The High Court has ruled that insurance giant FBD must compensate four pub owners for disruption to their businesses  due to the Covid-19 pandemic. The landmark decision may affect claims being made by almost 1,000 Irish pubs and restaurants.

The four test actions were taken by three Dublin bars Aberken, trading as Sinnotts Bar; Hyper Trust Ltd, trading as ‘The Leopardstown Inn’; and ‘Inn on Hibernian Way’ Ltd trading as Lemon & Duke, along with Leinster Overview Concepts Ltd, the owner of Sean’s Bar, which is based in Athlone, Co Westmeath

Each of the four pub owners argued that the losses they endured because of the Covid-19 lockdown was an insurable risk. However, FBD responded by telling the court that it had never provided insurance cover for pandemics.

They denied that a clause in the insurance contract that stated pubs would be indemnified if their premises were closed by an order of local or national authorities could be held to apply to the Covid outbreak. The clause states that cover applies if there are “outbreaks of contagious or infectious diseases on the premises or within 25 miles of same.”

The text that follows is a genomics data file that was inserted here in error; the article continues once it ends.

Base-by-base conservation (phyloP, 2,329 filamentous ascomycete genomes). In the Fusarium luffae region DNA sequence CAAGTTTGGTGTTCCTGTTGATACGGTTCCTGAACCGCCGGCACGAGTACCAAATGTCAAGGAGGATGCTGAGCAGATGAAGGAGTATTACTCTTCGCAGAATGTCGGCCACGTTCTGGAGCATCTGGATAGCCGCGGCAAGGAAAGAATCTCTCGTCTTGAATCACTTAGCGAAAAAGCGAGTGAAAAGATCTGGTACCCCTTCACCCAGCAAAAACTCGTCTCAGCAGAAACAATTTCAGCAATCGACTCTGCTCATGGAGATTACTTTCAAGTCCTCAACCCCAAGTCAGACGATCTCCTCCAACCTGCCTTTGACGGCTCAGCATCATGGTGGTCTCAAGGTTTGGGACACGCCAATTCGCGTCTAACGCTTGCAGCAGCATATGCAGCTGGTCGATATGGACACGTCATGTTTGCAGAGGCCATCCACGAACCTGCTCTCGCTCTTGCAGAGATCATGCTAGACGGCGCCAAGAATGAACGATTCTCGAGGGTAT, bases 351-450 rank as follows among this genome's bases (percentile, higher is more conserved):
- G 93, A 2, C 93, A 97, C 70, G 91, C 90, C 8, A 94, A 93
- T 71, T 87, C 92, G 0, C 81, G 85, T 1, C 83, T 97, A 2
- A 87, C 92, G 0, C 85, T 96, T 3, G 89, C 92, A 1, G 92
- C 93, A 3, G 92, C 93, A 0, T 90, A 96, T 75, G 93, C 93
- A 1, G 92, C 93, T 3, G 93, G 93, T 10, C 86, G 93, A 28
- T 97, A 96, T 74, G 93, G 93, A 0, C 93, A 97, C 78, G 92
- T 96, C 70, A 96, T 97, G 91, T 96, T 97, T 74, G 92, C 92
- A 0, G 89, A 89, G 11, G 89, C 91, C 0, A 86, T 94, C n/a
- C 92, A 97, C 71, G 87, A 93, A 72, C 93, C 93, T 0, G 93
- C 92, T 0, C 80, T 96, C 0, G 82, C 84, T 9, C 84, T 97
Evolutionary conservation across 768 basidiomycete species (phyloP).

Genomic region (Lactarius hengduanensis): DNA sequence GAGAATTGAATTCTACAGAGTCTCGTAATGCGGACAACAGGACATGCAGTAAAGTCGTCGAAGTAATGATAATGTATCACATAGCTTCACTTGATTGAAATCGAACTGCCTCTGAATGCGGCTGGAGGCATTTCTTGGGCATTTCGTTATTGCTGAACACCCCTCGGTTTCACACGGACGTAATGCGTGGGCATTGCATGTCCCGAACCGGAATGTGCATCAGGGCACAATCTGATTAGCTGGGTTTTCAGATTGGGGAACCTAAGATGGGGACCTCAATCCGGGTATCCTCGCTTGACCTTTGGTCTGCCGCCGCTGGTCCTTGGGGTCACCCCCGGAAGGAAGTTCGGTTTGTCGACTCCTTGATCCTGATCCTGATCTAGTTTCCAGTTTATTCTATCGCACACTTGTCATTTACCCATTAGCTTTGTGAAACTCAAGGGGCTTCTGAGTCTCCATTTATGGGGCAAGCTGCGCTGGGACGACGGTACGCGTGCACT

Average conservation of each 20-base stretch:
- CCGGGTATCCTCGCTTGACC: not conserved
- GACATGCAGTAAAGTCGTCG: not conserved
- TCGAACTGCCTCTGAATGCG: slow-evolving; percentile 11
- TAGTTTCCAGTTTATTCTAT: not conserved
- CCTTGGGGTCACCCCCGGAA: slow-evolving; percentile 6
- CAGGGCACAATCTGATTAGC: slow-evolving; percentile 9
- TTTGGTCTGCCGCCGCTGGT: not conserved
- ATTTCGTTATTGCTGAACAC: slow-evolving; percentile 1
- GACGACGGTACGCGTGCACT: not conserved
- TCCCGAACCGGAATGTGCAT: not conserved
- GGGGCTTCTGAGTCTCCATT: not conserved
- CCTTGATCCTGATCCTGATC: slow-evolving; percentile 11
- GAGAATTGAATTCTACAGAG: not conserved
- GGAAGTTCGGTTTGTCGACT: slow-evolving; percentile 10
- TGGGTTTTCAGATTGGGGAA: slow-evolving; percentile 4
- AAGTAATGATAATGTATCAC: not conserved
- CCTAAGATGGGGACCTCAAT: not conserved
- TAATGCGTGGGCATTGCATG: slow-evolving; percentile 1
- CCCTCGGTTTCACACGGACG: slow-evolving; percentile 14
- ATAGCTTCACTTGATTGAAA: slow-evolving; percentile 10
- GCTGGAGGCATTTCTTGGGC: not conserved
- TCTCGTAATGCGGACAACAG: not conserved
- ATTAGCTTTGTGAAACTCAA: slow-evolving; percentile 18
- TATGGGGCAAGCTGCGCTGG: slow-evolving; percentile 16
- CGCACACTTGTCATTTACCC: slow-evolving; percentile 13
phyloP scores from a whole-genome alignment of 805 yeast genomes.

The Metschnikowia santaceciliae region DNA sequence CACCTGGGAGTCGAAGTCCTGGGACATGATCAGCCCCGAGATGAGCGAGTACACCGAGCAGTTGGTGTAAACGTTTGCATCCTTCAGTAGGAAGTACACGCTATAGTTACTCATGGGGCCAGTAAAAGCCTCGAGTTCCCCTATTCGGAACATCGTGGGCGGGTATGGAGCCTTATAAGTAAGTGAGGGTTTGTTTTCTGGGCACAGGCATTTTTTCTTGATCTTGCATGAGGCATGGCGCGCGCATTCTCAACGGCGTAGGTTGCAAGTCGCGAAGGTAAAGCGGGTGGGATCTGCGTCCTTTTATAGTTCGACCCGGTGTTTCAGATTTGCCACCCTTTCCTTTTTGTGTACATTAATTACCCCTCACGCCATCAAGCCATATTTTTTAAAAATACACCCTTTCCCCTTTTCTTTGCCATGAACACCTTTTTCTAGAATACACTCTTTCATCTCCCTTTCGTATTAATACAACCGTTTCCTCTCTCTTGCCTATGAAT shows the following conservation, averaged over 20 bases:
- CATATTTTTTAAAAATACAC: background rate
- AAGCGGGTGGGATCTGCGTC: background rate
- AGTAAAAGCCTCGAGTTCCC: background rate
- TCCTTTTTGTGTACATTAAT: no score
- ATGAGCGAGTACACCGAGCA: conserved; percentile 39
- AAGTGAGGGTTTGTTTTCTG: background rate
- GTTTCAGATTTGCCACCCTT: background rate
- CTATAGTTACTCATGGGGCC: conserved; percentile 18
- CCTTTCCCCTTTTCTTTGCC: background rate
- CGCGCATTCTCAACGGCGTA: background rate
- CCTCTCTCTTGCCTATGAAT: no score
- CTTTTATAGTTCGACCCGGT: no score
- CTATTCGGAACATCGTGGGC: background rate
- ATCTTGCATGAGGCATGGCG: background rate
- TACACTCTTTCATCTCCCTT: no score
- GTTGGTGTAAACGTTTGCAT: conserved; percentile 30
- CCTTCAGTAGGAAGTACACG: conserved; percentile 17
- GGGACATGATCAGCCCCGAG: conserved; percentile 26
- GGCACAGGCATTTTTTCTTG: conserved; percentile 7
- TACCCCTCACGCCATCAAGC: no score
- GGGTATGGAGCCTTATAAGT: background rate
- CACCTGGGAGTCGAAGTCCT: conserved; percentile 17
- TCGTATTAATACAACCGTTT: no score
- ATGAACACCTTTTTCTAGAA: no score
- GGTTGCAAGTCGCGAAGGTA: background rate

However, the managing director of Lemon & Duke managing director Noel Anderson said they had taken out a business interruption policy to protect them against Covid-19 and its potential impact on their business – and that this was acknowledged in writing by FBD.

Sinnotts Bar in Central Dublin  said they were a long-term customer of FBD, and had paid premiums of over €250,000 per year, They accused the insurer of “attempting to renege on its legal obligation to honour our claim,” according to the Irish Times.

High Court judge, Denis McDonald ruled that under the FBD policy in question the pubs were entitled to compensation because of forced closures due to the Covid-19 pandemic. He said he would quantify the losses to be compensated at a later date.

FBD also refused to provide policy holders with insurance cover after the first lockdown in March of last year.

The Licensed Vintners Association welcomed the ruling saying the four publicans that took the test cases “deserve enormous credit as their action will prove critical to pubs with similar policies right around Ireland”.